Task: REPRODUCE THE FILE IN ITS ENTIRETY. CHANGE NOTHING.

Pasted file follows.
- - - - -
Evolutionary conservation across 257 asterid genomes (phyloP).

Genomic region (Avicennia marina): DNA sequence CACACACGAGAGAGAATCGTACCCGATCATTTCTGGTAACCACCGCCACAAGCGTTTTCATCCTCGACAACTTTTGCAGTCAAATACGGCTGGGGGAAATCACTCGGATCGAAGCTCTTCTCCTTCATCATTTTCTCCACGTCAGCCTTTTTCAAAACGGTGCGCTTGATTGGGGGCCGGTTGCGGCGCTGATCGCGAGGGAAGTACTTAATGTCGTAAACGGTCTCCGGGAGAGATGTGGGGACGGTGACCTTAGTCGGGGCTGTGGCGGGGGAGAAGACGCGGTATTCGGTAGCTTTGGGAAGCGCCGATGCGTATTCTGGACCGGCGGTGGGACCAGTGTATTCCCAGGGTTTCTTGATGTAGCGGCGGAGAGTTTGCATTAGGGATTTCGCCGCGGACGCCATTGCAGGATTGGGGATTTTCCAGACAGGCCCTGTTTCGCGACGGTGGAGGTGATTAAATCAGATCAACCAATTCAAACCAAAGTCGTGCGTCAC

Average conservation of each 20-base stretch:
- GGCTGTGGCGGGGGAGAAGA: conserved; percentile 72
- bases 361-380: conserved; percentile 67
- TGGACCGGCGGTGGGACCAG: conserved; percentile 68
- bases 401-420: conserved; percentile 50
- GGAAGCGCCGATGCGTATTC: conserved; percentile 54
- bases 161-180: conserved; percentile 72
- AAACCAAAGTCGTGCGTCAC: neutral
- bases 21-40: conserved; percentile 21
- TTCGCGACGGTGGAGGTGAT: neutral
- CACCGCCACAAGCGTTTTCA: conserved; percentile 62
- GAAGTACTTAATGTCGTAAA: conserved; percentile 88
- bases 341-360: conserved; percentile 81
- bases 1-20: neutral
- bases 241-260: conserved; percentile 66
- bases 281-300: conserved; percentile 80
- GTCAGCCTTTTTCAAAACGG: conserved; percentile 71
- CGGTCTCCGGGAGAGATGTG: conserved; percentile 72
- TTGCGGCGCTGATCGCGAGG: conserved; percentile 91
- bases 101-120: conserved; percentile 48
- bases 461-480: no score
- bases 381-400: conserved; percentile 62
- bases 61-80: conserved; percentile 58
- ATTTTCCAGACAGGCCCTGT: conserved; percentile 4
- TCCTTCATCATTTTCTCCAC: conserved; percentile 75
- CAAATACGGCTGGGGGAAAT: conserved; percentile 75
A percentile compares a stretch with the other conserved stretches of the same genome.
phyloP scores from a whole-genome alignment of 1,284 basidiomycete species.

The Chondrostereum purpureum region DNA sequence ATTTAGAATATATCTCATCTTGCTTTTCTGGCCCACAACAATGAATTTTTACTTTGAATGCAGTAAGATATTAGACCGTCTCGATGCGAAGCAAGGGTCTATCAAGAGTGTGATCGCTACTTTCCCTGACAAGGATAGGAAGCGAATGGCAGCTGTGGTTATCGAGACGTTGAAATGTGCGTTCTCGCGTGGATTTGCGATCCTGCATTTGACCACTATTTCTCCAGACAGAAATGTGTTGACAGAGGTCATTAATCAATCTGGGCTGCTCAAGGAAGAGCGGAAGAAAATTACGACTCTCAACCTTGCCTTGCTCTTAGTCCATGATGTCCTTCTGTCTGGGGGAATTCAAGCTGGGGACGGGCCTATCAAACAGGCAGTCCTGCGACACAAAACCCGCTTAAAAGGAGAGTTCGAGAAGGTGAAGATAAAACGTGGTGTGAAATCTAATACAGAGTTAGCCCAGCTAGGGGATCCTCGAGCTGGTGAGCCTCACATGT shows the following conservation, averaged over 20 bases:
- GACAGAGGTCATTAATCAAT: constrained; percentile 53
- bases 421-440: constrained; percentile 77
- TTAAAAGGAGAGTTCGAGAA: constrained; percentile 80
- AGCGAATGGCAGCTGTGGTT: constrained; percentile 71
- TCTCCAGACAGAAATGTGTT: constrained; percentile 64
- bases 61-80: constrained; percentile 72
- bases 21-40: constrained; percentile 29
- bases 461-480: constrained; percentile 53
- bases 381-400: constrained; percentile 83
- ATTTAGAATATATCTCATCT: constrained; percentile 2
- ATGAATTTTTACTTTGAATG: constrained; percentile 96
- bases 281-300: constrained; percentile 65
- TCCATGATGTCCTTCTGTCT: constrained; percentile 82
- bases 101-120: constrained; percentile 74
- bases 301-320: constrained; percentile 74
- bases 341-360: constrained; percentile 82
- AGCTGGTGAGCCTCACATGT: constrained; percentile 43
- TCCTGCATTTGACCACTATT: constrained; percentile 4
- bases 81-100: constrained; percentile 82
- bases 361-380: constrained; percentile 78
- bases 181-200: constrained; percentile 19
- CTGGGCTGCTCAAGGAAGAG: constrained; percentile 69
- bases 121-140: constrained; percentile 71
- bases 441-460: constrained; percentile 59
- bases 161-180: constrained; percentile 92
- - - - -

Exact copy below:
Evolutionary conservation across 257 asterid genomes (phyloP).

Genomic region (Avicennia marina): DNA sequence CACACACGAGAGAGAATCGTACCCGATCATTTCTGGTAACCACCGCCACAAGCGTTTTCATCCTCGACAACTTTTGCAGTCAAATACGGCTGGGGGAAATCACTCGGATCGAAGCTCTTCTCCTTCATCATTTTCTCCACGTCAGCCTTTTTCAAAACGGTGCGCTTGATTGGGGGCCGGTTGCGGCGCTGATCGCGAGGGAAGTACTTAATGTCGTAAACGGTCTCCGGGAGAGATGTGGGGACGGTGACCTTAGTCGGGGCTGTGGCGGGGGAGAAGACGCGGTATTCGGTAGCTTTGGGAAGCGCCGATGCGTATTCTGGACCGGCGGTGGGACCAGTGTATTCCCAGGGTTTCTTGATGTAGCGGCGGAGAGTTTGCATTAGGGATTTCGCCGCGGACGCCATTGCAGGATTGGGGATTTTCCAGACAGGCCCTGTTTCGCGACGGTGGAGGTGATTAAATCAGATCAACCAATTCAAACCAAAGTCGTGCGTCAC

Average conservation of each 20-base stretch:
- GGCTGTGGCGGGGGAGAAGA: conserved; percentile 72
- bases 361-380: conserved; percentile 67
- TGGACCGGCGGTGGGACCAG: conserved; percentile 68
- bases 401-420: conserved; percentile 50
- GGAAGCGCCGATGCGTATTC: conserved; percentile 54
- bases 161-180: conserved; percentile 72
- AAACCAAAGTCGTGCGTCAC: neutral
- bases 21-40: conserved; percentile 21
- TTCGCGACGGTGGAGGTGAT: neutral
- CACCGCCACAAGCGTTTTCA: conserved; percentile 62
- GAAGTACTTAATGTCGTAAA: conserved; percentile 88
- bases 341-360: conserved; percentile 81
- bases 1-20: neutral
- bases 241-260: conserved; percentile 66
- bases 281-300: conserved; percentile 80
- GTCAGCCTTTTTCAAAACGG: conserved; percentile 71
- CGGTCTCCGGGAGAGATGTG: conserved; percentile 72
- TTGCGGCGCTGATCGCGAGG: conserved; percentile 91
- bases 101-120: conserved; percentile 48
- bases 461-480: no score
- bases 381-400: conserved; percentile 62
- bases 61-80: conserved; percentile 58
- ATTTTCCAGACAGGCCCTGT: conserved; percentile 4
- TCCTTCATCATTTTCTCCAC: conserved; percentile 75
- CAAATACGGCTGGGGGAAAT: conserved; percentile 75
A percentile compares a stretch with the other conserved stretches of the same genome.
phyloP scores from a whole-genome alignment of 1,284 basidiomycete species.

The Chondrostereum purpureum region DNA sequence ATTTAGAATATATCTCATCTTGCTTTTCTGGCCCACAACAATGAATTTTTACTTTGAATGCAGTAAGATATTAGACCGTCTCGATGCGAAGCAAGGGTCTATCAAGAGTGTGATCGCTACTTTCCCTGACAAGGATAGGAAGCGAATGGCAGCTGTGGTTATCGAGACGTTGAAATGTGCGTTCTCGCGTGGATTTGCGATCCTGCATTTGACCACTATTTCTCCAGACAGAAATGTGTTGACAGAGGTCATTAATCAATCTGGGCTGCTCAAGGAAGAGCGGAAGAAAATTACGACTCTCAACCTTGCCTTGCTCTTAGTCCATGATGTCCTTCTGTCTGGGGGAATTCAAGCTGGGGACGGGCCTATCAAACAGGCAGTCCTGCGACACAAAACCCGCTTAAAAGGAGAGTTCGAGAAGGTGAAGATAAAACGTGGTGTGAAATCTAATACAGAGTTAGCCCAGCTAGGGGATCCTCGAGCTGGTGAGCCTCACATGT shows the following conservation, averaged over 20 bases:
- GACAGAGGTCATTAATCAAT: constrained; percentile 53
- bases 421-440: constrained; percentile 77
- TTAAAAGGAGAGTTCGAGAA: constrained; percentile 80
- AGCGAATGGCAGCTGTGGTT: constrained; percentile 71
- TCTCCAGACAGAAATGTGTT: constrained; percentile 64
- bases 61-80: constrained; percentile 72
- bases 21-40: constrained; percentile 29
- bases 461-480: constrained; percentile 53
- bases 381-400: constrained; percentile 83
- ATTTAGAATATATCTCATCT: constrained; percentile 2
- ATGAATTTTTACTTTGAATG: constrained; percentile 96
- bases 281-300: constrained; percentile 65
- TCCATGATGTCCTTCTGTCT: constrained; percentile 82
- bases 101-120: constrained; percentile 74
- bases 301-320: constrained; percentile 74
- bases 341-360: constrained; percentile 82
- AGCTGGTGAGCCTCACATGT: constrained; percentile 43
- TCCTGCATTTGACCACTATT: constrained; percentile 4
- bases 81-100: constrained; percentile 82
- bases 361-380: constrained; percentile 78
- bases 181-200: constrained; percentile 19
- CTGGGCTGCTCAAGGAAGAG: constrained; percentile 69
- bases 121-140: constrained; percentile 71
- bases 441-460: constrained; percentile 59
- bases 161-180: constrained; percentile 92